busker

noun
busk·​er | \ ˈbə-skər How to pronounce busker (audio) \

Definition of busker

chiefly British
: a person who entertains in a public place for donations

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Other Words from busker

busk \ ˈbəsk How to pronounce busk (audio) \ intransitive verb

Examples of busker in a Sentence

Recent Examples on the Web Angelique said Shader, who goes by Sam, plays the ukulele and spent years on the road working as a busker. Tim Stelloh, NBC News, "Prosecutors say she tried to firebomb an NYPD van. Her friends say she's a 'regular girl'," 4 June 2020 The buskers have been banished; the perambulators have perished. Rachel Schallom, Fortune, "Diary of a lockdown: What it feels like in 16 cities during the pandemic," 21 Mar. 2020 Kennedy, a former busker, leads the midweek albums chart, with the Beatles’ classic album dropping to No. Lars Brandle, Billboard, "Tones And I, Dermot Kennedy Lead U.K. Midweek Charts," 8 Oct. 2019 There are no cops patrolling on foot, no buskers with guitars and collection tins, no homeless men seeking spare change for bus fare. Staff, Indianapolis Star, "Our Hoosier life: One day in Indiana under coronavirus," 23 Apr. 2020 Performing artists are live-streaming their talents on Facebook and Instagram, like virtual buskers. Washington Post, "This orchestra in Little Rock is performing bedtime lullabies for your self-quarantine," 17 Mar. 2020 For adults looking for a little interaction of their own, Kentucky Shakespeare has also partnered with Louisville's nonprofit literary press Saraband Books, who will have strolling buskers at the performances creating interactive poetry for guests. Kathryn Gregory, The Courier-Journal, "Free 2020 Kentucky Shakespeare Festival features 'Shakespeare in Love,' Henry V' and more," 23 Feb. 2020 The main square is filled with Mexican families on holiday, laughing children running on the grass and buying balloons from street vendors, and couples sipping coffee from portico -covered cafes, serenaded by buskers. BostonGlobe.com, "Get yourself to Puebla, Mexico’s best-kept vacation secret, before the secret is out - The Boston Globe," 1 Nov. 2019 Taylor headed straight to New York City’s East Village after graduating, ending up as a Washington Square Park busker. Raisa Bruner, Time, "'I Knew Inevitably It Would Betray You.' James Taylor on Avoiding the Trap of Celebrity," 6 Feb. 2020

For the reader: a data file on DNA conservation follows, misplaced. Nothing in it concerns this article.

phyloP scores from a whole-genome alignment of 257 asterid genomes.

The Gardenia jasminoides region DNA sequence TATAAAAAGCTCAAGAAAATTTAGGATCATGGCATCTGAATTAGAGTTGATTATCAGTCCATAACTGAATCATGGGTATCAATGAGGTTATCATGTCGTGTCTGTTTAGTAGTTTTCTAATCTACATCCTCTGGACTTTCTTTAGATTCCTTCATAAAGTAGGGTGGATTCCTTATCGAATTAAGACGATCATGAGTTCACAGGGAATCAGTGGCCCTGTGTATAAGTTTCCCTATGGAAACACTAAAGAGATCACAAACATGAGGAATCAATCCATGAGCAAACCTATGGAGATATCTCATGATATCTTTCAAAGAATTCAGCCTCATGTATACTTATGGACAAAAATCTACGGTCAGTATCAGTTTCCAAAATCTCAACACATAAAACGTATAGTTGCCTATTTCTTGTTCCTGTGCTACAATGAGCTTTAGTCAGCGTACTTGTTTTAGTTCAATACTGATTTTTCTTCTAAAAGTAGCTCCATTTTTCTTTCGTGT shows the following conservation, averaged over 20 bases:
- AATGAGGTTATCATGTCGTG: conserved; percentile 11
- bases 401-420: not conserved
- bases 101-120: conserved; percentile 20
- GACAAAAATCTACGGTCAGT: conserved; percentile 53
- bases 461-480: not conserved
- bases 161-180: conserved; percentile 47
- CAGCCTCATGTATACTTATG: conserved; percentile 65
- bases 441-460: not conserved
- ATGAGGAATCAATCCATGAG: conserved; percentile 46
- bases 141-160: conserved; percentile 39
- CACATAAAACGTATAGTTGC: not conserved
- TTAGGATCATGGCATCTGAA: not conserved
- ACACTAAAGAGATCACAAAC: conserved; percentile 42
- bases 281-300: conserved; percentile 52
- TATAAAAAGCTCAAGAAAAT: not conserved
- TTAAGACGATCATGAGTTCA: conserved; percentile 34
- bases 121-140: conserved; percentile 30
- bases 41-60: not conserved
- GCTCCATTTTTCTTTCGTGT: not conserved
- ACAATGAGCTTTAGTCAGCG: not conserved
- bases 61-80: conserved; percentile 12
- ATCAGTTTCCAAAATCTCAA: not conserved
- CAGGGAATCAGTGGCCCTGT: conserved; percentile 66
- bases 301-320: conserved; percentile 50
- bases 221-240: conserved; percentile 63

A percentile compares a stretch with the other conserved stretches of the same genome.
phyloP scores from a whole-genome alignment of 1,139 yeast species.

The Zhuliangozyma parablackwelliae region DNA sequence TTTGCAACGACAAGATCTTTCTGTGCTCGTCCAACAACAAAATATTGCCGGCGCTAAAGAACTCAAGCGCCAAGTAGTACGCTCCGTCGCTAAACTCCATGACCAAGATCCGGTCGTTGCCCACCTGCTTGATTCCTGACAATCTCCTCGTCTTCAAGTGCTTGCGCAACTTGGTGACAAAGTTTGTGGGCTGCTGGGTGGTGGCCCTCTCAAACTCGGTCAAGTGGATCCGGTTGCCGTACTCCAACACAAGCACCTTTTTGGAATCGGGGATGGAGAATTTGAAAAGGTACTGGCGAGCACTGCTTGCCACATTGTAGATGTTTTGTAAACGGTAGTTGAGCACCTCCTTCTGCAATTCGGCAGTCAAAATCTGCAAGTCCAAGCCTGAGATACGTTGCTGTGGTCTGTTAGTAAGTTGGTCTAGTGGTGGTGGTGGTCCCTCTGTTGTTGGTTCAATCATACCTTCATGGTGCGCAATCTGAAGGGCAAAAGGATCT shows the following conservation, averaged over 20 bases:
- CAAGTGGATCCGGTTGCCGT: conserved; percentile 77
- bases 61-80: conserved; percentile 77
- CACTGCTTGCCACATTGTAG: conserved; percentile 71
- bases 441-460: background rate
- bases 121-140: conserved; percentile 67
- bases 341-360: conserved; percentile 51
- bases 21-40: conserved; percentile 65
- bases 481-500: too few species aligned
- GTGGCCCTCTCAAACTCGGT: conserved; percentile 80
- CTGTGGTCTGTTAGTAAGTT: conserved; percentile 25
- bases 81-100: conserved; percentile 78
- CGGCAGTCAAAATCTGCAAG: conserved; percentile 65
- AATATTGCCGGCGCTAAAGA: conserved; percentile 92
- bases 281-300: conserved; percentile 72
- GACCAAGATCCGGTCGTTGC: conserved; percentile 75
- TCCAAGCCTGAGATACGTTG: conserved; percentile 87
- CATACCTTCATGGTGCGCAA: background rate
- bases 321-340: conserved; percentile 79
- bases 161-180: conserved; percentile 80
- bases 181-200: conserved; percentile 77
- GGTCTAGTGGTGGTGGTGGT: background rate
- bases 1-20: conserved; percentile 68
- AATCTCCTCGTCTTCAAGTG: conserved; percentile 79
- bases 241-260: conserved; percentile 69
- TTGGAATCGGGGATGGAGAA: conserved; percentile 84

These example sentences are selected automatically from various online news sources to reflect current usage of the word 'busker.' Views expressed in the examples do not represent the opinion of Merriam-Webster or its editors. Send us feedback.

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First Known Use of busker

1851, in the meaning defined above

History and Etymology for busker

busk, probably from Italian buscare to procure, gain, from Spanish buscar to look for

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Time Traveler for busker

Time Traveler

The first known use of busker was in 1851

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Statistics for busker

Last Updated

17 Jun 2020

Cite this Entry

“Busker.” Merriam-Webster.com Dictionary, Merriam-Webster, https://www.merriam-webster.com/dictionary/busker. Accessed 5 Jul. 2020.

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